If your lower legs are doing too much work, there is a good chance that your hips and core are weak. You want to be generating power with your butt (posterior chain), not your calves. When my calves and achilles start to bother me, I work on hip strength and flexibility.

              brandon runs


                could be shoes, may need to change shoes, happened to me

                Chris Pinney


                  What Jeff said and dont "push" off. Read Danny Dryers book Chi Running. Really helped me.

                    +1

                     

                    If your lower legs are doing too much work, there is a good chance that your hips and core are weak. You want to be generating power with your butt (posterior chain), not your calves. When my calves and achilles start to bother me, I work on hip strength and flexibility.

                    Orion Goals: 5k 18:30 10K 38:00 Marathon 3:10

                    RunOJRun.blogspot.com

                      If your lower legs are doing too much work, there is a good chance that your hips and core are weak. You want to be generating power with your butt (posterior chain), not your calves. When my calves and achilles start to bother me, I work on hip strength and flexibility.

                       

                      I just want to second this, andre, because I really sympathize with your situation. Any running injuries I have ever had have been south of my knees*. I have not had calf injuries in a few years, but the injuries just keep moving on down the chain. Recently, a bout of PF/ankle pain. I seem to be almost out of the woods, but this morning I really paid attention to "running from the hips" and engaging my glutes.  Not only that, but my left side is obviously weaker than my right.  I can stand on my right leg, knee bent, for a decent length of time.  My left leg?  Perhaps a few second.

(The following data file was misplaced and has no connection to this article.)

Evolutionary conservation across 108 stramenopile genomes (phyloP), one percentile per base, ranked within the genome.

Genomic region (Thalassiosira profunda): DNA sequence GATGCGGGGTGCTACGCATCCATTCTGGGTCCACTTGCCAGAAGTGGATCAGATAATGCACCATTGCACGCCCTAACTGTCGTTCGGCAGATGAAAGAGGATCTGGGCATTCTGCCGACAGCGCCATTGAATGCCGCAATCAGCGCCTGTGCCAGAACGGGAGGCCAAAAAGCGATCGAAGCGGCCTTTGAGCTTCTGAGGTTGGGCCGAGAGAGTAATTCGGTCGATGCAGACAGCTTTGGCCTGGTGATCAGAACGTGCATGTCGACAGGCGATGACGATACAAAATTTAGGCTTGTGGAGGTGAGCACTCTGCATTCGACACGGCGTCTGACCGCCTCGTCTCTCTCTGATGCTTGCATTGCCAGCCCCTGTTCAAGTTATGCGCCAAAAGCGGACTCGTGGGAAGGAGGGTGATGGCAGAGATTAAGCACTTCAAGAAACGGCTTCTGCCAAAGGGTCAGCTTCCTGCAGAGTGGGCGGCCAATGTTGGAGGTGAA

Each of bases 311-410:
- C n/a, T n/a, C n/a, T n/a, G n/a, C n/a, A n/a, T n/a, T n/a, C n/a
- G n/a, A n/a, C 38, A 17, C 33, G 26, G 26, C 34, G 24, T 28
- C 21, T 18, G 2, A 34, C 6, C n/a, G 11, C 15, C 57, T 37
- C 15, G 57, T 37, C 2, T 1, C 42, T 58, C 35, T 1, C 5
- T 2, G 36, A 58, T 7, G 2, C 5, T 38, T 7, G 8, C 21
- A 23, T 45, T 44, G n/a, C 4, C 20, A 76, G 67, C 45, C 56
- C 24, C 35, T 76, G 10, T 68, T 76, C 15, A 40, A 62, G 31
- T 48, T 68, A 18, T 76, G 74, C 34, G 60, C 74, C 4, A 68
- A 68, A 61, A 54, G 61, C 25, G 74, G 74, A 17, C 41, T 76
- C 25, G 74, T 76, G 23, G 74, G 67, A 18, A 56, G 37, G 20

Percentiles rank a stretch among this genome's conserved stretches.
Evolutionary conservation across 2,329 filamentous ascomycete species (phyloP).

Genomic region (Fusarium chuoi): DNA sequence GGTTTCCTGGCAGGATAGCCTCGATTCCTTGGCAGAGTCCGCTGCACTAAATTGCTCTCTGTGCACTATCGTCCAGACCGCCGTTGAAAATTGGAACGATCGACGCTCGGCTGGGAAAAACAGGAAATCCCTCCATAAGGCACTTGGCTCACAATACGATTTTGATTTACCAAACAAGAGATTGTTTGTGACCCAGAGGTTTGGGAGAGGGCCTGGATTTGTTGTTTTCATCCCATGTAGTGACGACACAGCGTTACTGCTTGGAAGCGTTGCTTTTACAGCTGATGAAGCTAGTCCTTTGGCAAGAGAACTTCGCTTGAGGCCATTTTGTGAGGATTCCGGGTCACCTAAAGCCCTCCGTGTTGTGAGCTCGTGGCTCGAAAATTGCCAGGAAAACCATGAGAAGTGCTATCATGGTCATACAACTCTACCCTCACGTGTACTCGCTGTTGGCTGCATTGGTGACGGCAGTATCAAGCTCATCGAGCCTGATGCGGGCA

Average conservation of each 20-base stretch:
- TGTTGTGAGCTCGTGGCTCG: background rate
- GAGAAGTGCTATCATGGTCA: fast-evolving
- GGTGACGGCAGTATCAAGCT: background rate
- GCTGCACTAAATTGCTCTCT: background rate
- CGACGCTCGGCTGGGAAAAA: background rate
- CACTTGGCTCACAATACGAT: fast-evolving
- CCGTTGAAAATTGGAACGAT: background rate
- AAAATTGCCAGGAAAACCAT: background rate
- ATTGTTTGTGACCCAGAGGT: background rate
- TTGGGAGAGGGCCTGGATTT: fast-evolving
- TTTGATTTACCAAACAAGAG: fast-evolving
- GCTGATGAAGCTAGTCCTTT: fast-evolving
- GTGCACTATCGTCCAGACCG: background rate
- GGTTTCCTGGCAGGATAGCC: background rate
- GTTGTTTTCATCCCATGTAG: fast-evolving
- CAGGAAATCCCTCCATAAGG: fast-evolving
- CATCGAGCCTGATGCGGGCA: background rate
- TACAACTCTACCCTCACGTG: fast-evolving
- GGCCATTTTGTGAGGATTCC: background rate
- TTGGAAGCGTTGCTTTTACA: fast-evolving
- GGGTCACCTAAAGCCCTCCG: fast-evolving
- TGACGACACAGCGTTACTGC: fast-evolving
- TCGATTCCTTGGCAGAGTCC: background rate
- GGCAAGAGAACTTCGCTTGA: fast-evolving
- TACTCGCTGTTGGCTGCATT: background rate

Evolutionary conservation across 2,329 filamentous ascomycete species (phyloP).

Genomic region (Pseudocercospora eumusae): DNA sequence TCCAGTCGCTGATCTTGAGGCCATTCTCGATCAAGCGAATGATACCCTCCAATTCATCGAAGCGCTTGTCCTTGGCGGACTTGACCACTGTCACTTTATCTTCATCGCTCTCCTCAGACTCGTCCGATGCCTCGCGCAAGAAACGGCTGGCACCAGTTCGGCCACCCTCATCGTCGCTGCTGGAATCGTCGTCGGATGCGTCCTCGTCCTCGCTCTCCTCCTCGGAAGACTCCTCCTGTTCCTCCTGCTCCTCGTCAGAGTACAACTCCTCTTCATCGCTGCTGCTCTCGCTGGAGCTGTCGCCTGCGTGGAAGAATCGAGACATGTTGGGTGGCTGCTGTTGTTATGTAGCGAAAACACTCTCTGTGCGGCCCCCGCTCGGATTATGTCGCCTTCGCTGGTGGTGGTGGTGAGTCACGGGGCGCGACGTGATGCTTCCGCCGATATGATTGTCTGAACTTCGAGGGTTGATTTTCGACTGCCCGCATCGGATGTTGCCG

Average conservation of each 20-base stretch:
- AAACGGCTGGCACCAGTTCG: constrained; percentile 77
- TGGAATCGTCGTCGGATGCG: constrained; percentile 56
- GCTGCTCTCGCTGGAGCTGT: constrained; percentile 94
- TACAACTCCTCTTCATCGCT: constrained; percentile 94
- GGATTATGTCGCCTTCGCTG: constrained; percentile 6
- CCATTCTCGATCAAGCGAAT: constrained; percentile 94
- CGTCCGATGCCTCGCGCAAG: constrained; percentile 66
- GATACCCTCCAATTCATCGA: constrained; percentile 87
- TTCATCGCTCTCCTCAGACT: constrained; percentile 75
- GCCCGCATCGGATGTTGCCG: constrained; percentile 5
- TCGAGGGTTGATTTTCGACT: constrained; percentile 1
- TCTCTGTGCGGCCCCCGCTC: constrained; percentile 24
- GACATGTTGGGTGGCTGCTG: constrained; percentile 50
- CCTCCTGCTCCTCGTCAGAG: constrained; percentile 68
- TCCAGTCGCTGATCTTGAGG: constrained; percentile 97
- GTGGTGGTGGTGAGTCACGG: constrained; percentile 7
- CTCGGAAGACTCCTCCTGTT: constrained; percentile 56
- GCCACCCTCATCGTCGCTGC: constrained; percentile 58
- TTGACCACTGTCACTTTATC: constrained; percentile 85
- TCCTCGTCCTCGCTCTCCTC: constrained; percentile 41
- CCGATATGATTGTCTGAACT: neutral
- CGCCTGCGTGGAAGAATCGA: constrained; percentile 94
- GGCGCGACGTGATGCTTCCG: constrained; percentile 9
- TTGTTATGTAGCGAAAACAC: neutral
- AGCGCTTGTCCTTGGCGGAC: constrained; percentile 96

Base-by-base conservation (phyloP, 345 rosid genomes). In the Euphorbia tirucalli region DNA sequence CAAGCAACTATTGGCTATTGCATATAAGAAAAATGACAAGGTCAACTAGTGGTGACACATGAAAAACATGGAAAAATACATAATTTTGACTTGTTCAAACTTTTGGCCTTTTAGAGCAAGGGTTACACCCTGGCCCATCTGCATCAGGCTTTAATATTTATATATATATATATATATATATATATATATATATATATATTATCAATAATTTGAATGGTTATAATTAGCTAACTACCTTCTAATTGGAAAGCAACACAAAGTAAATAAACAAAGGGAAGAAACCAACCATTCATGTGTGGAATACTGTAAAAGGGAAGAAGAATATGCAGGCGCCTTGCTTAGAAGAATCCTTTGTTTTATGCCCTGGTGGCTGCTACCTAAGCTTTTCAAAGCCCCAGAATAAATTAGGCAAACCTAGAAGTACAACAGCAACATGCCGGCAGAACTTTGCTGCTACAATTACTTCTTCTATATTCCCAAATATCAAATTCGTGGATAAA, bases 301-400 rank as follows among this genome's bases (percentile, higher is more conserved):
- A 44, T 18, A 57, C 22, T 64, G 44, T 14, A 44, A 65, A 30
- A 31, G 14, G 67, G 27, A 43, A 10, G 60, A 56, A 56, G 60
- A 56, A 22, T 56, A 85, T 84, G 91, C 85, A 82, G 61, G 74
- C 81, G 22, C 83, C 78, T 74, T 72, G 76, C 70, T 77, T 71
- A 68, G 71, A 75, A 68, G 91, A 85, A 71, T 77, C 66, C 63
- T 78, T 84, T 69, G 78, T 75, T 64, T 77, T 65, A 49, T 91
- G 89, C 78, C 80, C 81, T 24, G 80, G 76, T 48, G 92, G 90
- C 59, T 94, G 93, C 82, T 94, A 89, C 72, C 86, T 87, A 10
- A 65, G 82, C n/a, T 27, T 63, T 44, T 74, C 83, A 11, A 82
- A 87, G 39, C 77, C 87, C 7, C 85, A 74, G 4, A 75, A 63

*I am not counting the current pain in my right knee. I got that one running full-tilt, immersed in thoughts about an up-coming race, when I happened upon (and through!) a metal hubcap ring.

                      "If you have the fire, run..." -John Climacus


                      Fat butt on couch

                        If you have an Amazon account, look up "Anatomy for Runners"; I think that is the full title.  I don't have my Kindle with me so I can't check it now.

                         

                        I have not yet made it through the whole book so I will withhold stating a full opinion, but I will say that being 80% through it I think it will cause me to do a lot of extra core/stabilizing work in the near future.  On the plane last night I read a section specifically addressing the OP.

                         

                        It will be months before I can evaluate results, but several things in the book struck a nerve with me in relation to several significant injury issues which escalated over the past couple years to more or less stop my running earlier this year.  Give it a read.

                        "If you want to be a bad a$s, then do what a bad a$s does.  There's your pep talk for today.  Go Run." -- Slo_Hand

                         

                          If you have an Amazon account, look up "Anatomy for Runners"; I think that is the full title.  I don't have my Kindle with me so I can't check it now.

                           

                           

                          this one? http://www.amazon.com/Anatomy-Runners-Unlocking-Potential-Prevention/dp/1620871599/ref=sr_1_1?ie=UTF8&qid=1373295236&sr=8-1&keywords=anatomy+of+runners


                          Fat butt on couch

                            "If you want to be a bad a$s, then do what a bad a$s does.  There's your pep talk for today.  Go Run." -- Slo_Hand

                             

                              Don't fire a cannon from a canoe.

                              Runners run.

                                . . . 

                                 

                                *I am not counting the current pain in my right knee. I got that one running full-tilt, immersed in thoughts about an up-coming race, when I happened upon (and through!) a metal hubcap ring.

                                 

                                Been there and  done that too, with a metal hubcap ring. Last summer, at an intersection that was crowded with motorists, so my resulting near-face-plant was probably a source of entertainment for them all. Black eye

                                1